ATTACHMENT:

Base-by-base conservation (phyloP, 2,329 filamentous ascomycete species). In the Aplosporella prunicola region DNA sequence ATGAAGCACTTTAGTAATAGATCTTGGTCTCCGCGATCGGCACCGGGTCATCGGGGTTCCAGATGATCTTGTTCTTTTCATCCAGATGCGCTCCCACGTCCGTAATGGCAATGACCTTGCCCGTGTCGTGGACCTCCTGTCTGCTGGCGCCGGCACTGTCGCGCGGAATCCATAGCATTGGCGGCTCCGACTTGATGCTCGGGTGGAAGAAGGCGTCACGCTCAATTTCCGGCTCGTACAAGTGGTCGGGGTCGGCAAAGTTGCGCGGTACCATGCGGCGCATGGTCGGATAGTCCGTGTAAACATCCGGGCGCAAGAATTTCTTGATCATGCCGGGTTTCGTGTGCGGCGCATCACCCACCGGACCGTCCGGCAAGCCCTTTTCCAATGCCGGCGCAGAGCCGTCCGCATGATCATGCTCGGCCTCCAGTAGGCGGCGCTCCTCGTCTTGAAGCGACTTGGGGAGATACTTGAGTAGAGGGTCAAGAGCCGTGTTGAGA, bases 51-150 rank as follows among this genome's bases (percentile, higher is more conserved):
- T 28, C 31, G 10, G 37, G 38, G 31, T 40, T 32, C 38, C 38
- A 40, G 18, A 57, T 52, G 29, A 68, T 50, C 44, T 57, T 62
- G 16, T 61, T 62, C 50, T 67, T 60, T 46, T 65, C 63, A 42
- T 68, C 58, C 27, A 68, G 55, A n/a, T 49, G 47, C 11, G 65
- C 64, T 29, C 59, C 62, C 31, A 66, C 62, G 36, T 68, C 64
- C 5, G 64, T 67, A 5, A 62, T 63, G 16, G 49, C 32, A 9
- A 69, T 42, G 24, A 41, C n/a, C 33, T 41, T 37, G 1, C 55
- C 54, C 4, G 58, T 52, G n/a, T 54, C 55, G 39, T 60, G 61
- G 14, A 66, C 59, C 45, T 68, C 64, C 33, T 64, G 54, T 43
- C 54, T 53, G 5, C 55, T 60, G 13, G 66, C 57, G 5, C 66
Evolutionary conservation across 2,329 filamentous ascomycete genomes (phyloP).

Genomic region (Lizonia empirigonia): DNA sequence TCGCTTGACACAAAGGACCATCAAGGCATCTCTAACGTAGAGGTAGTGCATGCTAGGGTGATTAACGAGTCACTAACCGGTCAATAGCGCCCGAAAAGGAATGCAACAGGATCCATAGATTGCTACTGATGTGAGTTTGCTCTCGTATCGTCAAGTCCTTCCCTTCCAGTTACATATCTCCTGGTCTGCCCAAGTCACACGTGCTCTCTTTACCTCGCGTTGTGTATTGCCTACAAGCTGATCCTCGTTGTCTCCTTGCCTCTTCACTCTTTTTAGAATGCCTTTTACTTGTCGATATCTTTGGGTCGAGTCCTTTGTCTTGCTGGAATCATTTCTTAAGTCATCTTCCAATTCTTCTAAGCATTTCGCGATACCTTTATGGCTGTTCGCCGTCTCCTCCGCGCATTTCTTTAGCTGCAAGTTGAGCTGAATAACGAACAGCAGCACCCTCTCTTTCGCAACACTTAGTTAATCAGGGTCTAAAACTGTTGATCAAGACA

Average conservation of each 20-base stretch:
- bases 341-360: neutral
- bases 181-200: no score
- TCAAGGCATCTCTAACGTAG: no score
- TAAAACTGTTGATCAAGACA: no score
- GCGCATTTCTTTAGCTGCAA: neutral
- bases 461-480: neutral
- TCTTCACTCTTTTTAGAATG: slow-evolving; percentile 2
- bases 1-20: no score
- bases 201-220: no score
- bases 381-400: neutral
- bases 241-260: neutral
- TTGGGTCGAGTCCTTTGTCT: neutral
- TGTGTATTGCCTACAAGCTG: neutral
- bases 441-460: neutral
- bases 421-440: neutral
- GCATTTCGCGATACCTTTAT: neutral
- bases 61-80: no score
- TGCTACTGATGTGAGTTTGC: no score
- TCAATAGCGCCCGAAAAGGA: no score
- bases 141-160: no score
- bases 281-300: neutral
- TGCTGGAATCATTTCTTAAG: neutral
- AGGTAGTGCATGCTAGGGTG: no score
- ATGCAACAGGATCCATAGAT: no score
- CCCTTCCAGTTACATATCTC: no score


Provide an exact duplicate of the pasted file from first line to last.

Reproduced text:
Base-by-base conservation (phyloP, 2,329 filamentous ascomycete species). In the Aplosporella prunicola region DNA sequence ATGAAGCACTTTAGTAATAGATCTTGGTCTCCGCGATCGGCACCGGGTCATCGGGGTTCCAGATGATCTTGTTCTTTTCATCCAGATGCGCTCCCACGTCCGTAATGGCAATGACCTTGCCCGTGTCGTGGACCTCCTGTCTGCTGGCGCCGGCACTGTCGCGCGGAATCCATAGCATTGGCGGCTCCGACTTGATGCTCGGGTGGAAGAAGGCGTCACGCTCAATTTCCGGCTCGTACAAGTGGTCGGGGTCGGCAAAGTTGCGCGGTACCATGCGGCGCATGGTCGGATAGTCCGTGTAAACATCCGGGCGCAAGAATTTCTTGATCATGCCGGGTTTCGTGTGCGGCGCATCACCCACCGGACCGTCCGGCAAGCCCTTTTCCAATGCCGGCGCAGAGCCGTCCGCATGATCATGCTCGGCCTCCAGTAGGCGGCGCTCCTCGTCTTGAAGCGACTTGGGGAGATACTTGAGTAGAGGGTCAAGAGCCGTGTTGAGA, bases 51-150 rank as follows among this genome's bases (percentile, higher is more conserved):
- T 28, C 31, G 10, G 37, G 38, G 31, T 40, T 32, C 38, C 38
- A 40, G 18, A 57, T 52, G 29, A 68, T 50, C 44, T 57, T 62
- G 16, T 61, T 62, C 50, T 67, T 60, T 46, T 65, C 63, A 42
- T 68, C 58, C 27, A 68, G 55, A n/a, T 49, G 47, C 11, G 65
- C 64, T 29, C 59, C 62, C 31, A 66, C 62, G 36, T 68, C 64
- C 5, G 64, T 67, A 5, A 62, T 63, G 16, G 49, C 32, A 9
- A 69, T 42, G 24, A 41, C n/a, C 33, T 41, T 37, G 1, C 55
- C 54, C 4, G 58, T 52, G n/a, T 54, C 55, G 39, T 60, G 61
- G 14, A 66, C 59, C 45, T 68, C 64, C 33, T 64, G 54, T 43
- C 54, T 53, G 5, C 55, T 60, G 13, G 66, C 57, G 5, C 66
Evolutionary conservation across 2,329 filamentous ascomycete genomes (phyloP).

Genomic region (Lizonia empirigonia): DNA sequence TCGCTTGACACAAAGGACCATCAAGGCATCTCTAACGTAGAGGTAGTGCATGCTAGGGTGATTAACGAGTCACTAACCGGTCAATAGCGCCCGAAAAGGAATGCAACAGGATCCATAGATTGCTACTGATGTGAGTTTGCTCTCGTATCGTCAAGTCCTTCCCTTCCAGTTACATATCTCCTGGTCTGCCCAAGTCACACGTGCTCTCTTTACCTCGCGTTGTGTATTGCCTACAAGCTGATCCTCGTTGTCTCCTTGCCTCTTCACTCTTTTTAGAATGCCTTTTACTTGTCGATATCTTTGGGTCGAGTCCTTTGTCTTGCTGGAATCATTTCTTAAGTCATCTTCCAATTCTTCTAAGCATTTCGCGATACCTTTATGGCTGTTCGCCGTCTCCTCCGCGCATTTCTTTAGCTGCAAGTTGAGCTGAATAACGAACAGCAGCACCCTCTCTTTCGCAACACTTAGTTAATCAGGGTCTAAAACTGTTGATCAAGACA

Average conservation of each 20-base stretch:
- bases 341-360: neutral
- bases 181-200: no score
- TCAAGGCATCTCTAACGTAG: no score
- TAAAACTGTTGATCAAGACA: no score
- GCGCATTTCTTTAGCTGCAA: neutral
- bases 461-480: neutral
- TCTTCACTCTTTTTAGAATG: slow-evolving; percentile 2
- bases 1-20: no score
- bases 201-220: no score
- bases 381-400: neutral
- bases 241-260: neutral
- TTGGGTCGAGTCCTTTGTCT: neutral
- TGTGTATTGCCTACAAGCTG: neutral
- bases 441-460: neutral
- bases 421-440: neutral
- GCATTTCGCGATACCTTTAT: neutral
- bases 61-80: no score
- TGCTACTGATGTGAGTTTGC: no score
- TCAATAGCGCCCGAAAAGGA: no score
- bases 141-160: no score
- bases 281-300: neutral
- TGCTGGAATCATTTCTTAAG: neutral
- AGGTAGTGCATGCTAGGGTG: no score
- ATGCAACAGGATCCATAGAT: no score
- CCCTTCCAGTTACATATCTC: no score